The taxi industry in Montreal has undergone significant changes in recent years due to the emergence of innovative companies in the field of mobility and paid transportation. Previously, large companies dominated the market by sharing it with independent operators. However, the limitation of permits issued by the SAAQ resulted in high costs for permits, leading to a system of lease contracts. Regulations regarding vehicle maintenance, driver training, and customer service were also strict.

Over the years, ride-sharing companies such as Amigo Express and Netlift, as well as mobility companies such as Uber and EVA, have emerged, resulting in increased competition for the traditional taxi industry. Some have claimed these companies were not subject to the same regulations and costs as traditional taxi companies, giving them an unfair advantage. However, the Quebec government has taken steps to standardize the rules of the game for all transport providers.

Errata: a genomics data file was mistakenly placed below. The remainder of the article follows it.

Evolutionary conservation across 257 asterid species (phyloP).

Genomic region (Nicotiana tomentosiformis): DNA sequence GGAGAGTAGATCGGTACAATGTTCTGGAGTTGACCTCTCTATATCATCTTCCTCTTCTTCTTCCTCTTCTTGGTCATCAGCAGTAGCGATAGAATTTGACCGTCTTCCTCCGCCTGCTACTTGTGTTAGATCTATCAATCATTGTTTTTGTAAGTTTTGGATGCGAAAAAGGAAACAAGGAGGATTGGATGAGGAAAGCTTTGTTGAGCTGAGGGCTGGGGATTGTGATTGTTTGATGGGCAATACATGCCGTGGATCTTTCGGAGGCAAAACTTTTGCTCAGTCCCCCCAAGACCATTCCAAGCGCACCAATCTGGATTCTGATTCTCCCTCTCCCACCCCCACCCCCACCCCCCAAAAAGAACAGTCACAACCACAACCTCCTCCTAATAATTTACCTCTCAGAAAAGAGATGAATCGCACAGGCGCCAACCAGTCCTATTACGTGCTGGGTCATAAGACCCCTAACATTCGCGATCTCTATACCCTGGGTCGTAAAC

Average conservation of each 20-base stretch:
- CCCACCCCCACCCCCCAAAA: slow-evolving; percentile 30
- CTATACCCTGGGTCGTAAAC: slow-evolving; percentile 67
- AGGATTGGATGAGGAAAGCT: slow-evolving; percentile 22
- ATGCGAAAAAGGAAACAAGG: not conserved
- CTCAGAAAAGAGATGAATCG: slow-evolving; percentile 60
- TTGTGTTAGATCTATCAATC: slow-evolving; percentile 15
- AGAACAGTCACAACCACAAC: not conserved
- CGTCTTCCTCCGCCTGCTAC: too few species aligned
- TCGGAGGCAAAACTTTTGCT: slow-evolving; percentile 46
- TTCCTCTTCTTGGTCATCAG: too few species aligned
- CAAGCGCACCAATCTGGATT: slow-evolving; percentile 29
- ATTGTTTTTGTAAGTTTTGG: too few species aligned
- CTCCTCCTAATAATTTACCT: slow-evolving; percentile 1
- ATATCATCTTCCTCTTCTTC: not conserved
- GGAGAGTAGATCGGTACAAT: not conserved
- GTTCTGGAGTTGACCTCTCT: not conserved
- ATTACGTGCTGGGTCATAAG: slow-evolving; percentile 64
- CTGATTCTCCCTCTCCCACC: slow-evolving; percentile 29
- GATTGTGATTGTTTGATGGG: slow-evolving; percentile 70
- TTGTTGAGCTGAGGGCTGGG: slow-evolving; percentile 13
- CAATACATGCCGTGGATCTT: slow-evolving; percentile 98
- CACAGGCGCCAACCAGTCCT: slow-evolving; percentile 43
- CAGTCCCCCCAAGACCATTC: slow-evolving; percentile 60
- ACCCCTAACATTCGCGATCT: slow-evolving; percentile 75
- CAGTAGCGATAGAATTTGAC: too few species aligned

More recently, the COVID-19 pandemic has also impacted the taxi industry in Montreal, leading to a decrease in demand for transportation services in general.

In this article, we will analyze the condition of the paid transport industry in Montreal by reviewing new laws regulating the practice, as well as taking inventory of the actors involved in the Greater Montreal market. We will then discuss the integration of taxi offerings into integrated mobility through the taxi registry and business models that foster a business relationship between taxi operators and trip planners. In summary, the taxi industry in Montreal is facing challenges from increasing competition and evolving consumer preferences, and we will highlight the need to continue innovation to improve service offerings.